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Florida's Corpse Bride

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Two Strange States entries simply weren't enough to contain the oddities in America’s favorite vacation destination. Here's another. Warning: You probably shouldn't read this one while you're eating lunch.

The Morbid Obsession of Carl Tanzler

Love for a woman inspired Edward Leedskalnin to create the beautiful Coral Castle. But for Leedskalnin’s Florida contemporary, Carl Tanzler, infatuation led him down a much darker, more disturbing path. 

Tanzler, also known as Count Carl von Cosel, was a German immigrant who came to Zephyrhills, Florida with his family in 1926.  However, he soon left his wife and children to take a job in Key West as a radiologist for the U.S. Marine Hospital. While there, he met a beautiful young woman 32 years his junior named Maria Elena Milagro de Hoyos, better known as Helen (top, in a photo courtesy of the Florida Keys Public Library). Helen had been diagnosed with tuberculosis, and Tanzler visited her at her family’s home often, attempting to treat the disease with x-ray machines and other forms of untested science. Later, Tanzler professed his love for her, declaring that he had been searching for her his whole life.

Since he was a boy, Tanzler reported having visions of his ancestor, Countess Anna Constantina von Cosel, who died in 1765.  Tanzler claimed the Countess sent him an image of his one true love: a dark-haired woman, whom Tanzler said matched Helen exactly.

Sadly, Helen died in 1931. Her funeral was paid for by Tanzler, as was the mausoleum he convinced the family to build instead of having her buried. This allowed him the chance to visit her graveside every evening and sing her favorite Spanish tunes to her. While there, he claimed that Helen often spoke to him, calling to him from beyond the grave, begging him to take her home. And so he did, sometime in April 1933.

It wasn’t long after being exposed to the elements that Helen’s body began to decompose. After placing her in his bed, Tanzler tied her bones together using piano wire and clothes hangers. Later, he replaced the eyes with glass orbs, made a wig out of her hair as it fell out, and replaced her skin with a combination of plaster of Paris and silk soaked in wax. To help the torso keep its form, he stuffed it with rags. He put her in a dress, stockings, and gloves, and applied makeup to give her a more lifelike appearance. In order to mask the smell of the body, he regularly doused her in perfume.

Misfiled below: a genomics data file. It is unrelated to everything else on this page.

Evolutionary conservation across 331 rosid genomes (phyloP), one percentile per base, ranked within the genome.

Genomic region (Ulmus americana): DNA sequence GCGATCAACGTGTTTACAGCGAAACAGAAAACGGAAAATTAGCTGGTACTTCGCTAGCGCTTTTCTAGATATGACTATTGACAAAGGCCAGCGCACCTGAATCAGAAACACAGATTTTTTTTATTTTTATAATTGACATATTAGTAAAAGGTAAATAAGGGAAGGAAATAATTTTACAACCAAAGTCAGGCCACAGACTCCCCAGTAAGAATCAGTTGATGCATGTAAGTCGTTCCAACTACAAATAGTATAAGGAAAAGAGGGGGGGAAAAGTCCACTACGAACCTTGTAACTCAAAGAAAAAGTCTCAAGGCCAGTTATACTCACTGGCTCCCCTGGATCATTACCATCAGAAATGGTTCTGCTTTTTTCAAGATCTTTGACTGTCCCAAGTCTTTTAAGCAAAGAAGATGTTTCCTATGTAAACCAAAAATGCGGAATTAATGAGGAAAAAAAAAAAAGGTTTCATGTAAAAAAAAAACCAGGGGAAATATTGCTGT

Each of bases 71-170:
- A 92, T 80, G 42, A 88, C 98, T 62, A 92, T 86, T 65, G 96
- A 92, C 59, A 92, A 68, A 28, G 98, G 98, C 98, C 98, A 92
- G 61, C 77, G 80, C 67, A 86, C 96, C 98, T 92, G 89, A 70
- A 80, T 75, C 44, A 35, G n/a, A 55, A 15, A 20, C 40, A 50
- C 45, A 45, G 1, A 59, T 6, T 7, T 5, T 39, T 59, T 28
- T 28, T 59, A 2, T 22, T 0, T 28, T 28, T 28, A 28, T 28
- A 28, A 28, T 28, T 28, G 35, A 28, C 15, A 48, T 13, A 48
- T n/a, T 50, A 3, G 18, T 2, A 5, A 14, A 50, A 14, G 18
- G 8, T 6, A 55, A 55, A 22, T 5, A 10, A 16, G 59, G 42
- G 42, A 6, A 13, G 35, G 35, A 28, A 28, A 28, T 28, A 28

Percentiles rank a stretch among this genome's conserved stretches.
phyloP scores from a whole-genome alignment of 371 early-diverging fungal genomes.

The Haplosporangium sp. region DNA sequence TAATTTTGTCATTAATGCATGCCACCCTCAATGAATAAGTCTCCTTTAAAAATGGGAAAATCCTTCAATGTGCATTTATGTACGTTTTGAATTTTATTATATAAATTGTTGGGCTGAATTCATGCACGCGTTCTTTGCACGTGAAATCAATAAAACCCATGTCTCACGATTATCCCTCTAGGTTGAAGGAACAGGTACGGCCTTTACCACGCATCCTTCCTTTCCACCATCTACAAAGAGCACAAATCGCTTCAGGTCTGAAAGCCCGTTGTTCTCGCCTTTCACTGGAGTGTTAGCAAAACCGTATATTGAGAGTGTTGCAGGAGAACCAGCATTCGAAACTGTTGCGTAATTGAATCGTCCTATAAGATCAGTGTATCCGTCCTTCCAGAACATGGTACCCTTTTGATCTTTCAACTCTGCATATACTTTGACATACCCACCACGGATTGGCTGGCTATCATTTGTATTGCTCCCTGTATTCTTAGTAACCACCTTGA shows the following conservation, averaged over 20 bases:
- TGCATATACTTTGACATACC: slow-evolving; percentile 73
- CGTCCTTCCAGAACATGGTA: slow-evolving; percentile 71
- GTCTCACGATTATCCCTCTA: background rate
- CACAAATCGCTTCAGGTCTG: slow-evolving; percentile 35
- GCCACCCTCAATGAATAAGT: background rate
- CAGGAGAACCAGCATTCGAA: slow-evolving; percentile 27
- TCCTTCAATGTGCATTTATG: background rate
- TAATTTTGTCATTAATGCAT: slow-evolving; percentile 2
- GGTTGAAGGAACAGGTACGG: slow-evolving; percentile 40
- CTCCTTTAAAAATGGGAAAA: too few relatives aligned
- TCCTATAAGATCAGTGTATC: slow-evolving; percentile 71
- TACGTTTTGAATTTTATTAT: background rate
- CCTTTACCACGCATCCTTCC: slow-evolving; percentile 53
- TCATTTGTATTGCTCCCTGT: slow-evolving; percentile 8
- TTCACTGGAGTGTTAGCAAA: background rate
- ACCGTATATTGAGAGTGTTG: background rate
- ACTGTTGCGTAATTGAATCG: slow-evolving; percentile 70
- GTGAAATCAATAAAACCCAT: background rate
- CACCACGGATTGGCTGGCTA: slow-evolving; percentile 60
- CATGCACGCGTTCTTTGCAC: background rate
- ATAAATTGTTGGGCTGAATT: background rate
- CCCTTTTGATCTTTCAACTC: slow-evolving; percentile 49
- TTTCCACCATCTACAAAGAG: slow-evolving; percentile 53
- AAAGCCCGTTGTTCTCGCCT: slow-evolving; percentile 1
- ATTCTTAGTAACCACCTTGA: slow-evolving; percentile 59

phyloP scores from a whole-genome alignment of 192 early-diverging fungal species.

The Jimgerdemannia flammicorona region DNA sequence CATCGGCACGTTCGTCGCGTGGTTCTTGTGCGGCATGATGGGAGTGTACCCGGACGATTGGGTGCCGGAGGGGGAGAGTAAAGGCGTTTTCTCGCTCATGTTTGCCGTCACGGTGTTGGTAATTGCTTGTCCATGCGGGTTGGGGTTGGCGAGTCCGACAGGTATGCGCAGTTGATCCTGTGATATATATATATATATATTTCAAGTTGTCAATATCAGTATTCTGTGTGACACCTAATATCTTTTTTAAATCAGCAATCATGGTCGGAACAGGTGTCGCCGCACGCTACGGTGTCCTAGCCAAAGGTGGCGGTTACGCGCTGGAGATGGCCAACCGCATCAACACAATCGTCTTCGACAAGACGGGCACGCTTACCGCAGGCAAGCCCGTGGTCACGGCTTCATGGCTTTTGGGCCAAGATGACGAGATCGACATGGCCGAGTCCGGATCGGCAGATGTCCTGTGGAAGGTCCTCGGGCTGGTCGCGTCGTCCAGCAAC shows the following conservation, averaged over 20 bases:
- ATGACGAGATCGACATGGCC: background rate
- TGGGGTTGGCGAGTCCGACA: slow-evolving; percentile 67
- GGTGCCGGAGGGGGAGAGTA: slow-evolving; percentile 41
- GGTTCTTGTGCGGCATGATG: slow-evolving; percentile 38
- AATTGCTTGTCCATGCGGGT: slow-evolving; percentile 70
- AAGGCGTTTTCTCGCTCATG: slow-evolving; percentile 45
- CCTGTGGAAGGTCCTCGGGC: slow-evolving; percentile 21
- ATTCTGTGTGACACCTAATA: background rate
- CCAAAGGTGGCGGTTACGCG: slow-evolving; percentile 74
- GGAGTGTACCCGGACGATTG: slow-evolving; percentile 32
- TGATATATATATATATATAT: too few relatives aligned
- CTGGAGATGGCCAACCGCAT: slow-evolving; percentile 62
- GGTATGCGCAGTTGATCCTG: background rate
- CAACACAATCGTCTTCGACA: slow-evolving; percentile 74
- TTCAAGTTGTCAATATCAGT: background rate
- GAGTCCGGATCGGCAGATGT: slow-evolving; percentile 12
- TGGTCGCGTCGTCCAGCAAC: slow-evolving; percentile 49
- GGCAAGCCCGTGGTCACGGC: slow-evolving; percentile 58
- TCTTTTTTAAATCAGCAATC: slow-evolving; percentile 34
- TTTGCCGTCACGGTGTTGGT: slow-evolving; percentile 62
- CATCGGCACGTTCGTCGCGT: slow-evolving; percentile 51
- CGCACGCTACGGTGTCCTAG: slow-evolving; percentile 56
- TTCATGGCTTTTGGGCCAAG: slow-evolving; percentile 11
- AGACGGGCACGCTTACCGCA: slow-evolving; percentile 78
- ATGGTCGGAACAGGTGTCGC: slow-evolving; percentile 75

Tanzler lived with the corpse of his beloved for seven years, sleeping next to her every night. It wasn’t until 1940, when Helen’s sister heard rumors that Tanzler might have her sister’s remains, that the authorities were called in to investigate. Helen’s body was found and an autopsy was performed after which, as if she hadn’t already suffered enough indignities, her body was put on public display for three days and was viewed by over 6000 Floridians. She was later buried in an unmarked grave. 

In 1972, a doctor that attended the autopsy would make one final, disturbing revelation about the body—a tube had been found inserted in the vaginal area so Tanzler could simulate intercourse. This fact was not mentioned when Tanzler was arrested and charged only with “maliciously disturbing” Helen’s grave. It’s hard to believe, but many people at the time felt sorry for him, saying he was just “an eccentric romantic.”  Maybe if they’d been given the whole story...

Shortly after his arrest, the charges against Tanzler were dropped because the statute of limitations for his lesser crime was only two years. Following his release, Tanzler moved back to Zephyrhills where he spent the rest of his life selling postcards of pictures of Helen, telling curious tourists about his exploits, and showing off a wax copy of his beloved’s death mask. In a final creepy twist, Tanzler was found dead in 1952, near a life-size effigy of Helen wearing the wax death mask.

Believe it or not, there’s even more strangeness in Florida, so we might have to run another entry tomorrow. In the meantime, check out our Strange States archive here.

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History
A Brief History of Time
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You may have heard that time is a social construct, but that doesn’t stop it from having consequences in the real world. If you show up to a party 10 minutes before it’s scheduled to start, you’ll likely be the first one there, and if you arrive to an interview 10 minutes late, you likely won’t get the job. But how did humanity agree on when and how to observe certain times of day?